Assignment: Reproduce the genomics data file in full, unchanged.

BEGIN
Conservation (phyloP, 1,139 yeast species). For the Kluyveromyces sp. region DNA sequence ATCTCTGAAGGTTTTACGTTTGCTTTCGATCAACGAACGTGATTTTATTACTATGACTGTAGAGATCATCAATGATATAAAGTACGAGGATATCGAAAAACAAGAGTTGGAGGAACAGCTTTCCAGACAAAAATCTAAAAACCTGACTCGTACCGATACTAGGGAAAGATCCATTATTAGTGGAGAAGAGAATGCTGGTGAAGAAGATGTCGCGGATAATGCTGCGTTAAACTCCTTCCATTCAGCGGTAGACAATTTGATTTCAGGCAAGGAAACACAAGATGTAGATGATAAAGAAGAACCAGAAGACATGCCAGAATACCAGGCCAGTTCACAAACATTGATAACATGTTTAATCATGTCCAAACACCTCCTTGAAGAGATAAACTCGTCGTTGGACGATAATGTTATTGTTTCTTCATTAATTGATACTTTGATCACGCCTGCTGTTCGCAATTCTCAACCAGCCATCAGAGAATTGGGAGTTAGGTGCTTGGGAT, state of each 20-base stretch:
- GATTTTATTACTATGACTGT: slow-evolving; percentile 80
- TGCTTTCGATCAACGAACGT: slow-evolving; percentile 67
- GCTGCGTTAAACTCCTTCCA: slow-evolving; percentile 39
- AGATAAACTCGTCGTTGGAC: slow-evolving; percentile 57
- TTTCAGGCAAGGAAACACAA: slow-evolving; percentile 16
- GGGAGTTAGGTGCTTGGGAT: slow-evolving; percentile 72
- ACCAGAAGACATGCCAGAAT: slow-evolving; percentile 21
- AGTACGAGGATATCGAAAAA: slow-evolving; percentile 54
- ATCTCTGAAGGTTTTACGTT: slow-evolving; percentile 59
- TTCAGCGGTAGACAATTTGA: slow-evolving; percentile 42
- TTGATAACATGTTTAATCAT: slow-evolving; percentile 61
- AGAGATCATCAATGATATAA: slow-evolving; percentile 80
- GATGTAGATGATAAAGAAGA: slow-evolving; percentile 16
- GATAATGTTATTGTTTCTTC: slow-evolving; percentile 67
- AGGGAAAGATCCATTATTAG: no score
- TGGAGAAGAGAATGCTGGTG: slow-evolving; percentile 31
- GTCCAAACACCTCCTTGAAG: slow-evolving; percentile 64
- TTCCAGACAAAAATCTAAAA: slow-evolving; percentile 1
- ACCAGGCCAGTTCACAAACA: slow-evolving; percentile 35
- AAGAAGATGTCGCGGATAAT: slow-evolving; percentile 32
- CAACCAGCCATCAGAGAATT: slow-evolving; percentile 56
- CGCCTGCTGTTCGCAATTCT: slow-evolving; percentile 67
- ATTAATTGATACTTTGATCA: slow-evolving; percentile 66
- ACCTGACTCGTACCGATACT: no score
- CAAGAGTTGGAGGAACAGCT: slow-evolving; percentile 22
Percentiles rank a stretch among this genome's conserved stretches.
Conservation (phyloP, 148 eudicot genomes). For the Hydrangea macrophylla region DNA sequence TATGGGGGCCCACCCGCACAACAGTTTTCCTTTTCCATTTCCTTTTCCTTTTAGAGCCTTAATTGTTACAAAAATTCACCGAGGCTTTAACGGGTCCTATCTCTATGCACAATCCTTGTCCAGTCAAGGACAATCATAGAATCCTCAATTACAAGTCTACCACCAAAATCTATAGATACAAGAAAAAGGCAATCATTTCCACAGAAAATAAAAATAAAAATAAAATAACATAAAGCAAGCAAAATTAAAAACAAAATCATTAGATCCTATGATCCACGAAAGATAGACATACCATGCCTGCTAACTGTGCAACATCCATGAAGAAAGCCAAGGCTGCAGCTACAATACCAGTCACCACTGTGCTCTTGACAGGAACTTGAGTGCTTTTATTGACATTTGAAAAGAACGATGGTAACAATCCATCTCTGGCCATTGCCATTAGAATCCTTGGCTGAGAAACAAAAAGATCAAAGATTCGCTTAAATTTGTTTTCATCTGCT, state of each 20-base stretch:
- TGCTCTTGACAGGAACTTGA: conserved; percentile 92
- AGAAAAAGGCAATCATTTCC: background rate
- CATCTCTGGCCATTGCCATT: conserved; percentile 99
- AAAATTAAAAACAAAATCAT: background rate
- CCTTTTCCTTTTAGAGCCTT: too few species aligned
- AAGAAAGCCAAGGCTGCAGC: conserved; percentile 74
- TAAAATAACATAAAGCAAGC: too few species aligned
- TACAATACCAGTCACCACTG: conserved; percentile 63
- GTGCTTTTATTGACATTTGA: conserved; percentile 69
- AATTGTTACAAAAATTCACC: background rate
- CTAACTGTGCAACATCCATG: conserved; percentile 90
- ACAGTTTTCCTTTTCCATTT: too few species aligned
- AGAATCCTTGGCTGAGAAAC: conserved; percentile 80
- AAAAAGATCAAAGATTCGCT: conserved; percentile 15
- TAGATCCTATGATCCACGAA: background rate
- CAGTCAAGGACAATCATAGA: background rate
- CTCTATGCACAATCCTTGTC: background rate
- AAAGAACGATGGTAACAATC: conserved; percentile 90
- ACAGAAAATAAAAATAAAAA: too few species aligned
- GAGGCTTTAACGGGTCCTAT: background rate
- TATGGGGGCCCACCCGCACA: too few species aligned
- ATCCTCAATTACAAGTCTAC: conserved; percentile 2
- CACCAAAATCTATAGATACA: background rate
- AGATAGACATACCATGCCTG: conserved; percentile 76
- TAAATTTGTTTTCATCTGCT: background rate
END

Conservation (phyloP, 1,139 yeast species). For the Kluyveromyces sp. region DNA sequence ATCTCTGAAGGTTTTACGTTTGCTTTCGATCAACGAACGTGATTTTATTACTATGACTGTAGAGATCATCAATGATATAAAGTACGAGGATATCGAAAAACAAGAGTTGGAGGAACAGCTTTCCAGACAAAAATCTAAAAACCTGACTCGTACCGATACTAGGGAAAGATCCATTATTAGTGGAGAAGAGAATGCTGGTGAAGAAGATGTCGCGGATAATGCTGCGTTAAACTCCTTCCATTCAGCGGTAGACAATTTGATTTCAGGCAAGGAAACACAAGATGTAGATGATAAAGAAGAACCAGAAGACATGCCAGAATACCAGGCCAGTTCACAAACATTGATAACATGTTTAATCATGTCCAAACACCTCCTTGAAGAGATAAACTCGTCGTTGGACGATAATGTTATTGTTTCTTCATTAATTGATACTTTGATCACGCCTGCTGTTCGCAATTCTCAACCAGCCATCAGAGAATTGGGAGTTAGGTGCTTGGGAT, state of each 20-base stretch:
- GATTTTATTACTATGACTGT: slow-evolving; percentile 80
- TGCTTTCGATCAACGAACGT: slow-evolving; percentile 67
- GCTGCGTTAAACTCCTTCCA: slow-evolving; percentile 39
- AGATAAACTCGTCGTTGGAC: slow-evolving; percentile 57
- TTTCAGGCAAGGAAACACAA: slow-evolving; percentile 16
- GGGAGTTAGGTGCTTGGGAT: slow-evolving; percentile 72
- ACCAGAAGACATGCCAGAAT: slow-evolving; percentile 21
- AGTACGAGGATATCGAAAAA: slow-evolving; percentile 54
- ATCTCTGAAGGTTTTACGTT: slow-evolving; percentile 59
- TTCAGCGGTAGACAATTTGA: slow-evolving; percentile 42
- TTGATAACATGTTTAATCAT: slow-evolving; percentile 61
- AGAGATCATCAATGATATAA: slow-evolving; percentile 80
- GATGTAGATGATAAAGAAGA: slow-evolving; percentile 16
- GATAATGTTATTGTTTCTTC: slow-evolving; percentile 67
- AGGGAAAGATCCATTATTAG: no score
- TGGAGAAGAGAATGCTGGTG: slow-evolving; percentile 31
- GTCCAAACACCTCCTTGAAG: slow-evolving; percentile 64
- TTCCAGACAAAAATCTAAAA: slow-evolving; percentile 1
- ACCAGGCCAGTTCACAAACA: slow-evolving; percentile 35
- AAGAAGATGTCGCGGATAAT: slow-evolving; percentile 32
- CAACCAGCCATCAGAGAATT: slow-evolving; percentile 56
- CGCCTGCTGTTCGCAATTCT: slow-evolving; percentile 67
- ATTAATTGATACTTTGATCA: slow-evolving; percentile 66
- ACCTGACTCGTACCGATACT: no score
- CAAGAGTTGGAGGAACAGCT: slow-evolving; percentile 22
Percentiles rank a stretch among this genome's conserved stretches.
Conservation (phyloP, 148 eudicot genomes). For the Hydrangea macrophylla region DNA sequence TATGGGGGCCCACCCGCACAACAGTTTTCCTTTTCCATTTCCTTTTCCTTTTAGAGCCTTAATTGTTACAAAAATTCACCGAGGCTTTAACGGGTCCTATCTCTATGCACAATCCTTGTCCAGTCAAGGACAATCATAGAATCCTCAATTACAAGTCTACCACCAAAATCTATAGATACAAGAAAAAGGCAATCATTTCCACAGAAAATAAAAATAAAAATAAAATAACATAAAGCAAGCAAAATTAAAAACAAAATCATTAGATCCTATGATCCACGAAAGATAGACATACCATGCCTGCTAACTGTGCAACATCCATGAAGAAAGCCAAGGCTGCAGCTACAATACCAGTCACCACTGTGCTCTTGACAGGAACTTGAGTGCTTTTATTGACATTTGAAAAGAACGATGGTAACAATCCATCTCTGGCCATTGCCATTAGAATCCTTGGCTGAGAAACAAAAAGATCAAAGATTCGCTTAAATTTGTTTTCATCTGCT, state of each 20-base stretch:
- TGCTCTTGACAGGAACTTGA: conserved; percentile 92
- AGAAAAAGGCAATCATTTCC: background rate
- CATCTCTGGCCATTGCCATT: conserved; percentile 99
- AAAATTAAAAACAAAATCAT: background rate
- CCTTTTCCTTTTAGAGCCTT: too few species aligned
- AAGAAAGCCAAGGCTGCAGC: conserved; percentile 74
- TAAAATAACATAAAGCAAGC: too few species aligned
- TACAATACCAGTCACCACTG: conserved; percentile 63
- GTGCTTTTATTGACATTTGA: conserved; percentile 69
- AATTGTTACAAAAATTCACC: background rate
- CTAACTGTGCAACATCCATG: conserved; percentile 90
- ACAGTTTTCCTTTTCCATTT: too few species aligned
- AGAATCCTTGGCTGAGAAAC: conserved; percentile 80
- AAAAAGATCAAAGATTCGCT: conserved; percentile 15
- TAGATCCTATGATCCACGAA: background rate
- CAGTCAAGGACAATCATAGA: background rate
- CTCTATGCACAATCCTTGTC: background rate
- AAAGAACGATGGTAACAATC: conserved; percentile 90
- ACAGAAAATAAAAATAAAAA: too few species aligned
- GAGGCTTTAACGGGTCCTAT: background rate
- TATGGGGGCCCACCCGCACA: too few species aligned
- ATCCTCAATTACAAGTCTAC: conserved; percentile 2
- CACCAAAATCTATAGATACA: background rate
- AGATAGACATACCATGCCTG: conserved; percentile 76
- TAAATTTGTTTTCATCTGCT: background rate